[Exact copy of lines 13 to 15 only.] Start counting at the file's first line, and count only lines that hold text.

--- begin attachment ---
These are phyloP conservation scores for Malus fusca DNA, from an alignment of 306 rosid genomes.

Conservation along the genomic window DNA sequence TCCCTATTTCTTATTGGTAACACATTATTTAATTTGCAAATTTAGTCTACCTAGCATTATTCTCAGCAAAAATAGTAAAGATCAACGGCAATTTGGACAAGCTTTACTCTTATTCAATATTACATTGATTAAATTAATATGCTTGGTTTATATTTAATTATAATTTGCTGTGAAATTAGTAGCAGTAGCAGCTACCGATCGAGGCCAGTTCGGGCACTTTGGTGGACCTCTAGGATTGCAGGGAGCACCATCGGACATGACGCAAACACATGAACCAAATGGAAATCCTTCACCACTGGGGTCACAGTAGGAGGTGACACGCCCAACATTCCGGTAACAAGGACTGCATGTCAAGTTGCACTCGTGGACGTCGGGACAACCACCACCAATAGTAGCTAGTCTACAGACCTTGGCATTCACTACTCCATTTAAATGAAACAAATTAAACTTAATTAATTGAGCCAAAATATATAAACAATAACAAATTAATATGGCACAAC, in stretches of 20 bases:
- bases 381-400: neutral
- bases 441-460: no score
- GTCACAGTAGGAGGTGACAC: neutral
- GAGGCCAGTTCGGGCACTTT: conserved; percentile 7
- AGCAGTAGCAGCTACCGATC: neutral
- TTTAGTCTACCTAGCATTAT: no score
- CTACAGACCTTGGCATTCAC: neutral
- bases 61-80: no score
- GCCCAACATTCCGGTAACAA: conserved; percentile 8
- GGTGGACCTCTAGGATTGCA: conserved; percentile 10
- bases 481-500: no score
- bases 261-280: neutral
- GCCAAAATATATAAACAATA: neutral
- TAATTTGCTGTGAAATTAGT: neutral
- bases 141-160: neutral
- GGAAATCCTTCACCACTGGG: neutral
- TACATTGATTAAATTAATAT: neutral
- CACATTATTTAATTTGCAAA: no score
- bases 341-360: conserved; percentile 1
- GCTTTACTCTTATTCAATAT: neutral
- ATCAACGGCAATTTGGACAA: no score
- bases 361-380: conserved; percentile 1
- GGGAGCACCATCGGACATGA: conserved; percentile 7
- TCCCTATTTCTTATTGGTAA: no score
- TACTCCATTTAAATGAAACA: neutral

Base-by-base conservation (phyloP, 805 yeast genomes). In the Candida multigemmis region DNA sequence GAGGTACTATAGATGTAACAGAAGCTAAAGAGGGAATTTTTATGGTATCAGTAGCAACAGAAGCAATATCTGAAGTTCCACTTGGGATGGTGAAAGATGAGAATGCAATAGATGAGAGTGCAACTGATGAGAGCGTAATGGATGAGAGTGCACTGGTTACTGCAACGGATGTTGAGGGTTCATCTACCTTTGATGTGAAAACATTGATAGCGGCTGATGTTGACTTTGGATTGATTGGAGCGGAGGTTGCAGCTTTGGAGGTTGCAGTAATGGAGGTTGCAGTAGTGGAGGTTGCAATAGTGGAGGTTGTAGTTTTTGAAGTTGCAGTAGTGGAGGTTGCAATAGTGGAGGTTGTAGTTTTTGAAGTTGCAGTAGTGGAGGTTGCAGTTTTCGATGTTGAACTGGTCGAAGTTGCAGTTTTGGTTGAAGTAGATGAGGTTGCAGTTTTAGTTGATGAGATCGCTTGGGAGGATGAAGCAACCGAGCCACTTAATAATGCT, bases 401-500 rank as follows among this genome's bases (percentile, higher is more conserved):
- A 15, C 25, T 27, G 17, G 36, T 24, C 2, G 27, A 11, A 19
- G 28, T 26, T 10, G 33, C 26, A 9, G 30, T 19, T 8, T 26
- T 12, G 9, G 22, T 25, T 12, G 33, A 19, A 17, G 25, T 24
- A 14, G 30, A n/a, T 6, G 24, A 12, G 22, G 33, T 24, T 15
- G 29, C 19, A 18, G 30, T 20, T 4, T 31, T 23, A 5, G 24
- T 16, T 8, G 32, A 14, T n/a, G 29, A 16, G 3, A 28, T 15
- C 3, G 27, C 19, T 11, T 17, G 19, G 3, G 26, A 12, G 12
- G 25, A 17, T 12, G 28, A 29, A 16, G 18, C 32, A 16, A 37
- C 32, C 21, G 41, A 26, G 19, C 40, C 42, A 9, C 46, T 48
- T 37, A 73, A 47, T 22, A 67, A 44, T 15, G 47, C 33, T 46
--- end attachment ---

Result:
- bases 481-500: no score
- bases 261-280: neutral
- GCCAAAATATATAAACAATA: neutral